Every so often a patient enters my practice with a very interesting problem The case that is pictured above is a good example that had me stuck.
The patient came in with a toothache in the lower left quadrant. She was convinced it was gum disease and wanted “laser surgery.”
Well, for those who know how I practice, I completed my comprehensive examination. It revealed absolutely no gum disease. What she thought was gum disease was a fistula associated with tooth #19. But the tooth only had a small filling and I saw no reason to believe that caries was the cause. I also noted that she had significant mobility on numbers 18 and 19.
Note the presence of occlusal disease…note the severe wear.
My biggest question was how she was able to wear down those front teeth…if she couldn’t get into the position to reach them.
What did I do?
Well, I am lucky enough to have some friends in high places. I sent the photos and the records to twelve of my esteemed colleagues, members of my study club (that’s a plug for all study clubs). We kicked it around for a couple of days and came up with a few possibilities.
Dentists are great for coming up with answers to tough technical problems.
I’m not going to give you the answer. Most dentists love to solve these puzzles. All I can tell you is that the answer was Sherlockian.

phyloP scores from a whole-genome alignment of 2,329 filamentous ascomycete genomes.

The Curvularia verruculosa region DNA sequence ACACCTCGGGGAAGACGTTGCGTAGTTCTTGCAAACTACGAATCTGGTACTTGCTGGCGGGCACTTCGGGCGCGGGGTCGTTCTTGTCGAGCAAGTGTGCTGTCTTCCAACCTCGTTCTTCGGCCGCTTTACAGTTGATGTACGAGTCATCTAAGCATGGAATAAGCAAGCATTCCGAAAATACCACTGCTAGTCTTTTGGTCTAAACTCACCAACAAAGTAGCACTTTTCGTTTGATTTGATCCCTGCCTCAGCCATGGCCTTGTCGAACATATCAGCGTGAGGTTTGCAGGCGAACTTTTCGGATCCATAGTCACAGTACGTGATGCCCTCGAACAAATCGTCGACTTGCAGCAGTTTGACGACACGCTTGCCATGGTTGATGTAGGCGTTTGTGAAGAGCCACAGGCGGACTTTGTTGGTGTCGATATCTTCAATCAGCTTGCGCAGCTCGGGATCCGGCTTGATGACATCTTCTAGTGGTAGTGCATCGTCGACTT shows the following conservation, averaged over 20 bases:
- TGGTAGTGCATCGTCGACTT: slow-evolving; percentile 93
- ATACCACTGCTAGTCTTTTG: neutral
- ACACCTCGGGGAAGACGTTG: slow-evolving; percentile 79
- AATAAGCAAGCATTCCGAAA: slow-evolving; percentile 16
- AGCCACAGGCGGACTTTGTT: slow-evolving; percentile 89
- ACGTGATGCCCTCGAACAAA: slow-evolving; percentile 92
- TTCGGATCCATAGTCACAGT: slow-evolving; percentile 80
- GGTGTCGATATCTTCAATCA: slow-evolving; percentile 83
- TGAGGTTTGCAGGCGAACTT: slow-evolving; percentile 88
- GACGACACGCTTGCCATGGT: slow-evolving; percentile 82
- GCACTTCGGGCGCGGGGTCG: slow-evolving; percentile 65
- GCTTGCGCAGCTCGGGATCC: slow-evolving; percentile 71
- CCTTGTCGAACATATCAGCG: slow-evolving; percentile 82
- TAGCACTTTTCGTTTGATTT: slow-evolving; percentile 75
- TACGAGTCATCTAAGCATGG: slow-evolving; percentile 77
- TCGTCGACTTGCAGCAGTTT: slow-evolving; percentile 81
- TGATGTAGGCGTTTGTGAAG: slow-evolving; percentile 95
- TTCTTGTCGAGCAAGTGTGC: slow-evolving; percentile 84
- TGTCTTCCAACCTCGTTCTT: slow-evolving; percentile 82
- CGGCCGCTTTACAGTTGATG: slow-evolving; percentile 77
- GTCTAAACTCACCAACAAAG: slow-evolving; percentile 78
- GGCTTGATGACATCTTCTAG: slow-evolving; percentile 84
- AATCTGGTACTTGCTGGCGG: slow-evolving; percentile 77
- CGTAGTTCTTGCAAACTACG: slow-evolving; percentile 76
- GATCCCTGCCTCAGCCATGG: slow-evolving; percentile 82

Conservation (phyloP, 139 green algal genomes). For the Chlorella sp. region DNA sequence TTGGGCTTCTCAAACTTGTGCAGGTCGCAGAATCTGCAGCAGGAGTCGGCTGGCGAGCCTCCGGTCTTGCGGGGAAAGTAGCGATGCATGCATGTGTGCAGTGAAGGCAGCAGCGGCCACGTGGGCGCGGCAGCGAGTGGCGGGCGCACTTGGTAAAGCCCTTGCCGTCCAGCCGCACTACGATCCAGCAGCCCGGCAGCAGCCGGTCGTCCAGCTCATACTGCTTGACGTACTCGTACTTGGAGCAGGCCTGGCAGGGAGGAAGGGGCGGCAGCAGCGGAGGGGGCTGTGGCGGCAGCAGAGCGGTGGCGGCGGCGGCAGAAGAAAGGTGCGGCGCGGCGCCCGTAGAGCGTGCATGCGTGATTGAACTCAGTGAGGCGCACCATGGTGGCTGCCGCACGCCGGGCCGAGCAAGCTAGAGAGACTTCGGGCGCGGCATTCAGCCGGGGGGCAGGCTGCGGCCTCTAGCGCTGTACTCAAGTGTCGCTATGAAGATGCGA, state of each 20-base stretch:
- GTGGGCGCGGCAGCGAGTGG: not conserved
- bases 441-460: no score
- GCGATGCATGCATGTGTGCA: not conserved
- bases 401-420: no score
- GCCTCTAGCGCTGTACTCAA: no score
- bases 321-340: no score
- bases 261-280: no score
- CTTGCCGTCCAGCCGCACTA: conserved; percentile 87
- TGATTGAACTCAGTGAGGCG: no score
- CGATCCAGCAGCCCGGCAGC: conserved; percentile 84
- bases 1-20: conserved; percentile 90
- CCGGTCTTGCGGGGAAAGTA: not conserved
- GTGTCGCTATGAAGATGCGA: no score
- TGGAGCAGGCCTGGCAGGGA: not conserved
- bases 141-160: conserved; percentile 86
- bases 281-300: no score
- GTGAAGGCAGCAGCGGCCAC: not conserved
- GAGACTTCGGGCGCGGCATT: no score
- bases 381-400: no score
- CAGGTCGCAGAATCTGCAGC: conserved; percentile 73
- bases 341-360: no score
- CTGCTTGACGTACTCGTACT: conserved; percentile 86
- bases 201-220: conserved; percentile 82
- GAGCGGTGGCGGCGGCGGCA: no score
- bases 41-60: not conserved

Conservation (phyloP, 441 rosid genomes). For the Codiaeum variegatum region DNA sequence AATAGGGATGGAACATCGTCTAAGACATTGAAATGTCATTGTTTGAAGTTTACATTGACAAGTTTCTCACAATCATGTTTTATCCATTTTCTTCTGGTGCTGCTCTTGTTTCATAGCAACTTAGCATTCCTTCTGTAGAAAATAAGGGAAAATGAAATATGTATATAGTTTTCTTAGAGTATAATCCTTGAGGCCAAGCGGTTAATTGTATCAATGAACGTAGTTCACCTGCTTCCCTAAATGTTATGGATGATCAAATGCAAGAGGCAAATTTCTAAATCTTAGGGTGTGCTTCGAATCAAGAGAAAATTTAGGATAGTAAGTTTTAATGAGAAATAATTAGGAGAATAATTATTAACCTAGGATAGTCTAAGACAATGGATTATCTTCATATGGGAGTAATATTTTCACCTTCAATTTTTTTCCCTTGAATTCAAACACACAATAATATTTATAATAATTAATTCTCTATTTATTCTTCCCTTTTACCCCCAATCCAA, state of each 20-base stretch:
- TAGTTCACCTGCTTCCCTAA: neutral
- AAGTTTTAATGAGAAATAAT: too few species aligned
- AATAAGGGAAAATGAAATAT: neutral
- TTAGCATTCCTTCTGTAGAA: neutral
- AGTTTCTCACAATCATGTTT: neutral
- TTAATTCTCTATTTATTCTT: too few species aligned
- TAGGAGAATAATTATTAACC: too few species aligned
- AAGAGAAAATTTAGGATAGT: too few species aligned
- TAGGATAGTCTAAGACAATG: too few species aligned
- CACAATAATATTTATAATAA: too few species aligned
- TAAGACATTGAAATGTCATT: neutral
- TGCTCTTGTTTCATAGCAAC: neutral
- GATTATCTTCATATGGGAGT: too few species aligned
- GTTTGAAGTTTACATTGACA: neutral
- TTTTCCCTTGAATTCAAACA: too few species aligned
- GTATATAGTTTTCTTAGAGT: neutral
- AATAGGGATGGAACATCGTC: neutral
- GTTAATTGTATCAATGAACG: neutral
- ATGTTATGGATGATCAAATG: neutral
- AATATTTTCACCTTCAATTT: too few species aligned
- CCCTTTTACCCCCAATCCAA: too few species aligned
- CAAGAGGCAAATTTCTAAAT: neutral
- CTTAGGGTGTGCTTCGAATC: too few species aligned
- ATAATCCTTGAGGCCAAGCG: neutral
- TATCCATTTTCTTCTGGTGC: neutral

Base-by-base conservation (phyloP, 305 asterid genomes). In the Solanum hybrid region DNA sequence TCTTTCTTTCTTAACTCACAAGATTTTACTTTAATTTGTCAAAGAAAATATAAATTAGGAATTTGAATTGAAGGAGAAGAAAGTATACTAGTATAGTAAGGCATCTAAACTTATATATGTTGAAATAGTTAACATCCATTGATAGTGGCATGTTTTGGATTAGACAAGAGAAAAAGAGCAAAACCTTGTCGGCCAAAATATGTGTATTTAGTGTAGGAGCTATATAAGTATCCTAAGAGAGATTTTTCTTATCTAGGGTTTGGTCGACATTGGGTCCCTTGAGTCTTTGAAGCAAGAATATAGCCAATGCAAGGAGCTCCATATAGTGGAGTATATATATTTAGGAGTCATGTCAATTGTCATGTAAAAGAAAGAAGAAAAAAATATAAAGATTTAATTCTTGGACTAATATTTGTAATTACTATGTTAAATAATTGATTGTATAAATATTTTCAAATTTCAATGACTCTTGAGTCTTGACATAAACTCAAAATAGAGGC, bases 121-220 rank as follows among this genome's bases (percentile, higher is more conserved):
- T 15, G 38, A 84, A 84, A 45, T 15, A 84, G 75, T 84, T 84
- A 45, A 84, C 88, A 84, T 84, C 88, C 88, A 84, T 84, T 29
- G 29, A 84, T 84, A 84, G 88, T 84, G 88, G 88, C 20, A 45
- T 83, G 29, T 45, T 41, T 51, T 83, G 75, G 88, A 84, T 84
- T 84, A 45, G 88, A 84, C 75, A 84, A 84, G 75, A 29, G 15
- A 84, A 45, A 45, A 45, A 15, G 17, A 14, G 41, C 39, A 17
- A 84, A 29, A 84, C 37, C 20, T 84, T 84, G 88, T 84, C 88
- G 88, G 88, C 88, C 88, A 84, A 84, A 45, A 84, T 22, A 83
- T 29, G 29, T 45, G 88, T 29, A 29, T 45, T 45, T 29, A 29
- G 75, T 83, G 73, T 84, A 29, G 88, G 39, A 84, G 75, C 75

So I presented my case.
She was amazed and very happy that she didn’t need laser surgery because she could only imagine how much that would have cost. I wondered how she would feel when I told her how much my restorative plan would cost.
The patient’s bigger problem, after the fistula, wasn’t dental…it was financial. And it was real. It was real to me and it was her number one priority in life.
She hadn’t worked in over two years. She stayed home taking care of a disabled husband. Things were difficult, like they are for many people these days.
I am not throwing this problem out to the dental community to see what types of solutions come back. I am tired of all the “shoulds” I see on social media.
We have a big problem in this country. Dentistry, with all of its technology and sophistication has the ability to fix just about anything these days…but the paradox is that less and less people are able to afford our advanced and innovative solutions.
As a community, we are better than that. The dental community continues to get more and more fragmented. Everyone has their own agenda yet we have a bigger more global problem that is growing everyday.
This is why there has to be a greater emphasis on leadership in our dental education. I don’t know what the answer for this lady is…but it will be some combination of using my technical skills, and my leadership, planning and listening skills. She doesn’t need a highly technical dentist to take care of her…just someone who cares enough about her.
I can fill this blog with case after case like this, most not as complex. I see too many good people not getting dental work done because it is becoming unaffordable for them. I would love to hear from you about what we can do as a community for this growing problem
If your solution lacks a sense of compassion, please put that stuff on Facebook or the other sophisticated dental sites.